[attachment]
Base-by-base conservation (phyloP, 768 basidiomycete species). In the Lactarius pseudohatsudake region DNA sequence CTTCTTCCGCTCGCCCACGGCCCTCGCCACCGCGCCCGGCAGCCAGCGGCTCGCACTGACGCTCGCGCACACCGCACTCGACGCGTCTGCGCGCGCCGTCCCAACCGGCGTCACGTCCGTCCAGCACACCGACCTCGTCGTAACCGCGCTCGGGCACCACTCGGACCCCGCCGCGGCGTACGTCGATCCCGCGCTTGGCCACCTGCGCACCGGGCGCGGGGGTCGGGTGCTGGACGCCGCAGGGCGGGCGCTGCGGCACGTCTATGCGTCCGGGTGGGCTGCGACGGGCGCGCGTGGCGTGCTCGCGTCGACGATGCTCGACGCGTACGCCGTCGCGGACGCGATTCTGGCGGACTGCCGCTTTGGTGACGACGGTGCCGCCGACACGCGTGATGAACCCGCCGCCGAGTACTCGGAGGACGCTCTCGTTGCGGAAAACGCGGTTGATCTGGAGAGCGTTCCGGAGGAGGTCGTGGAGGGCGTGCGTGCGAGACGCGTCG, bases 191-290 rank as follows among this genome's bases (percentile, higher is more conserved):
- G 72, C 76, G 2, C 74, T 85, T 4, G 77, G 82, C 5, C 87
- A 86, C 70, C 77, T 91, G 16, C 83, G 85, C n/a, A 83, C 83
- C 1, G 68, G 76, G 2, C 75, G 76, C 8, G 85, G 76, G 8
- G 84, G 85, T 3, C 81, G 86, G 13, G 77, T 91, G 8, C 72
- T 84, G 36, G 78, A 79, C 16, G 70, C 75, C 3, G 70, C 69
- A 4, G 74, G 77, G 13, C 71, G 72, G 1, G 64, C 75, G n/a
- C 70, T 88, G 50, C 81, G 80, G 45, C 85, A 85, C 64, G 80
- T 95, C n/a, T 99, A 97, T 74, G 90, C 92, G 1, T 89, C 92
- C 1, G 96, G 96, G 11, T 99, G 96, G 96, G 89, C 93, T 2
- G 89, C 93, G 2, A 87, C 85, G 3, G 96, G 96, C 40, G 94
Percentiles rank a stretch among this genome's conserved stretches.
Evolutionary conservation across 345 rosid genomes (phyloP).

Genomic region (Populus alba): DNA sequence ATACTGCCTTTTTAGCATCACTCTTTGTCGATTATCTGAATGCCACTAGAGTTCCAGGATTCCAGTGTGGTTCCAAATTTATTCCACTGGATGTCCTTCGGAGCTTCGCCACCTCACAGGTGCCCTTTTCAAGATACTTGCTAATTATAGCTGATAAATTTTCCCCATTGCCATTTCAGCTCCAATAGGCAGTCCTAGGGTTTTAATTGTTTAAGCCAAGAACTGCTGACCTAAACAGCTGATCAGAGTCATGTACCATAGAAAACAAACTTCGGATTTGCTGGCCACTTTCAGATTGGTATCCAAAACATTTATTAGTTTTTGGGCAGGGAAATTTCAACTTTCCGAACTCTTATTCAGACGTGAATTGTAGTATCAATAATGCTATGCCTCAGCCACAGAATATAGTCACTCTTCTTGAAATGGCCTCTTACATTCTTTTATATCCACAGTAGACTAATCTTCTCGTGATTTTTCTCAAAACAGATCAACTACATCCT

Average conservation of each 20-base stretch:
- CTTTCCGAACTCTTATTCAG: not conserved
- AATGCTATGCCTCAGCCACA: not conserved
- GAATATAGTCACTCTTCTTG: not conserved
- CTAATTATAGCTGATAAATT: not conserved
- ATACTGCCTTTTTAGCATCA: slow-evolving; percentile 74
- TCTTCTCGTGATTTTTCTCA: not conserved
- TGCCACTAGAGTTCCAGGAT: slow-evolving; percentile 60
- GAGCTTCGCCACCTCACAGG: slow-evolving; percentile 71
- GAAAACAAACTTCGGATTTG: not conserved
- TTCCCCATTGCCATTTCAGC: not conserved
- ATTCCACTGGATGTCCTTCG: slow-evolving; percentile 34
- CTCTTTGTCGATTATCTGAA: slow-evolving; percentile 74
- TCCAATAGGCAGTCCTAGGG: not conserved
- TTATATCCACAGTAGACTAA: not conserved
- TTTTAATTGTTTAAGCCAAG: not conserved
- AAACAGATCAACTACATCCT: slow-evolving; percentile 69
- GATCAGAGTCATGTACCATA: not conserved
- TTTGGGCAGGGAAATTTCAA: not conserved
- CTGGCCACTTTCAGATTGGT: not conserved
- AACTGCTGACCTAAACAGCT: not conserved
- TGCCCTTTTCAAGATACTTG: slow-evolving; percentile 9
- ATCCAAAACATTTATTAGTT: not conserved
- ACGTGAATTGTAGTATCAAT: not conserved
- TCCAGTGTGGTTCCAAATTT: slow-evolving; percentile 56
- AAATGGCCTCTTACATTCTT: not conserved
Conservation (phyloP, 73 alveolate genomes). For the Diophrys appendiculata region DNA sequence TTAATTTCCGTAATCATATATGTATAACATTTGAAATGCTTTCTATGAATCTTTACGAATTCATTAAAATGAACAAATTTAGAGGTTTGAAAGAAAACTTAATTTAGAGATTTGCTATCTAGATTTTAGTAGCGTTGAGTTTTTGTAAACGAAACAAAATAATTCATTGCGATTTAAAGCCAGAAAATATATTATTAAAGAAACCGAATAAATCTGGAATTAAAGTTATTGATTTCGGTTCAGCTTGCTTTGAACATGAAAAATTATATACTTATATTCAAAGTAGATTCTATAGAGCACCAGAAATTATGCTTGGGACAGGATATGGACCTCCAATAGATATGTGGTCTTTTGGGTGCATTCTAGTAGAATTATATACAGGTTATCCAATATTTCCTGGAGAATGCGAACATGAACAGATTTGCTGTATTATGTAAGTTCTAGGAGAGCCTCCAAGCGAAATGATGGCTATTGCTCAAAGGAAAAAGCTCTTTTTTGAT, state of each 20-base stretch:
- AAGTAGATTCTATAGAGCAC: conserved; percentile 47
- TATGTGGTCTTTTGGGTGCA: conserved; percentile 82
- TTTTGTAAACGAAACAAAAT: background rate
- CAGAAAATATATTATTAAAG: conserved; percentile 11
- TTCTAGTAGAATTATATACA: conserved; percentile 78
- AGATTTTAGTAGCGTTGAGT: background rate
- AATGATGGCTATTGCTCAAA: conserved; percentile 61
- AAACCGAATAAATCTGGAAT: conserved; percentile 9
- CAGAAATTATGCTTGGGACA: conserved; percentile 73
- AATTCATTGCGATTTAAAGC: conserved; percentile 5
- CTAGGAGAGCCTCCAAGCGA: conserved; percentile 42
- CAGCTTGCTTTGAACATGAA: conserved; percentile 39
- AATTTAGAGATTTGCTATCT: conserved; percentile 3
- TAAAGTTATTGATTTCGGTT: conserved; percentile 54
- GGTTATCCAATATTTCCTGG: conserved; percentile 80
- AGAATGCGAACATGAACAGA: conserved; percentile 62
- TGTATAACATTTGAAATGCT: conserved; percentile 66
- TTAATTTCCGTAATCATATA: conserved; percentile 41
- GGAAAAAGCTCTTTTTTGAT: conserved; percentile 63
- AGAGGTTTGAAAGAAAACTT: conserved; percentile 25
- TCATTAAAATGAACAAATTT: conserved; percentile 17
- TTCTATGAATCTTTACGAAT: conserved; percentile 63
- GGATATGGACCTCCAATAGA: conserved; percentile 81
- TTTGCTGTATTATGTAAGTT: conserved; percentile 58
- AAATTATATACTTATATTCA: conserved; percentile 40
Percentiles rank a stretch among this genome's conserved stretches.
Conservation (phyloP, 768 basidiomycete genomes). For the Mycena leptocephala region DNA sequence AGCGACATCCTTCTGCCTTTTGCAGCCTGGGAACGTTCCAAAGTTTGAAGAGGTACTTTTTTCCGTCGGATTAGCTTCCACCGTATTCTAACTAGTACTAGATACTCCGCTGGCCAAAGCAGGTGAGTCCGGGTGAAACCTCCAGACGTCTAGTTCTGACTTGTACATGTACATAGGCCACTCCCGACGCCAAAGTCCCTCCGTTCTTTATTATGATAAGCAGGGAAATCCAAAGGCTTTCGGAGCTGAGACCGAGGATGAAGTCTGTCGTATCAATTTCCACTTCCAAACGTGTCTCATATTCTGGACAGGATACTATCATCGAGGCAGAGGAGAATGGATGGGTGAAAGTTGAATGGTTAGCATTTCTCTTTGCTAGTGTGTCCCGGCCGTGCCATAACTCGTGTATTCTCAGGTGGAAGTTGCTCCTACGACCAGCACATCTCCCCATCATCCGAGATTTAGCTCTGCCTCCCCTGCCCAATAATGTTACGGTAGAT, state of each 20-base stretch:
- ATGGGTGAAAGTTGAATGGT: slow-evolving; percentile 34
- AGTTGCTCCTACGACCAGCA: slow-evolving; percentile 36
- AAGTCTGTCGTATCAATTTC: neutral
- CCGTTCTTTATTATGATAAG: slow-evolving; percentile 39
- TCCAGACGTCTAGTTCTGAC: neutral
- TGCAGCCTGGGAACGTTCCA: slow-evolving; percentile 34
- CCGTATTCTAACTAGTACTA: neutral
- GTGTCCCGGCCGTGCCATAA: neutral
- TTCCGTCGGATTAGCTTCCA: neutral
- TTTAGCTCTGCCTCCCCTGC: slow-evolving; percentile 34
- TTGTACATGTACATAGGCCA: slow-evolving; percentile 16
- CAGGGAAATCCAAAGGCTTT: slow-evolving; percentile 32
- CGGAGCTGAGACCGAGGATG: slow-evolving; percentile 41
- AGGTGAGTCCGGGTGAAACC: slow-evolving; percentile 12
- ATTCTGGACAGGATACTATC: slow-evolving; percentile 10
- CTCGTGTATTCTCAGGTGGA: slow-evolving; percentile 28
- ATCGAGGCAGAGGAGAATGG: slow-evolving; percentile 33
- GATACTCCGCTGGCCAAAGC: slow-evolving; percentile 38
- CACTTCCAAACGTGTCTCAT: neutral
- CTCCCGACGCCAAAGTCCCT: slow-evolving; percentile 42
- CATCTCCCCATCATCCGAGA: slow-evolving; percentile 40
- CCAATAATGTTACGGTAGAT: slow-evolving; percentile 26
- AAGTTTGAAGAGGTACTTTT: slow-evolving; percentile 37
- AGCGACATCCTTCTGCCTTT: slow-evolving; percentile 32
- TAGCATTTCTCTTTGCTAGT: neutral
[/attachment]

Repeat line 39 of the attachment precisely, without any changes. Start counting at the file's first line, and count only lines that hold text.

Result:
- TCCAGTGTGGTTCCAAATTT: slow-evolving; percentile 56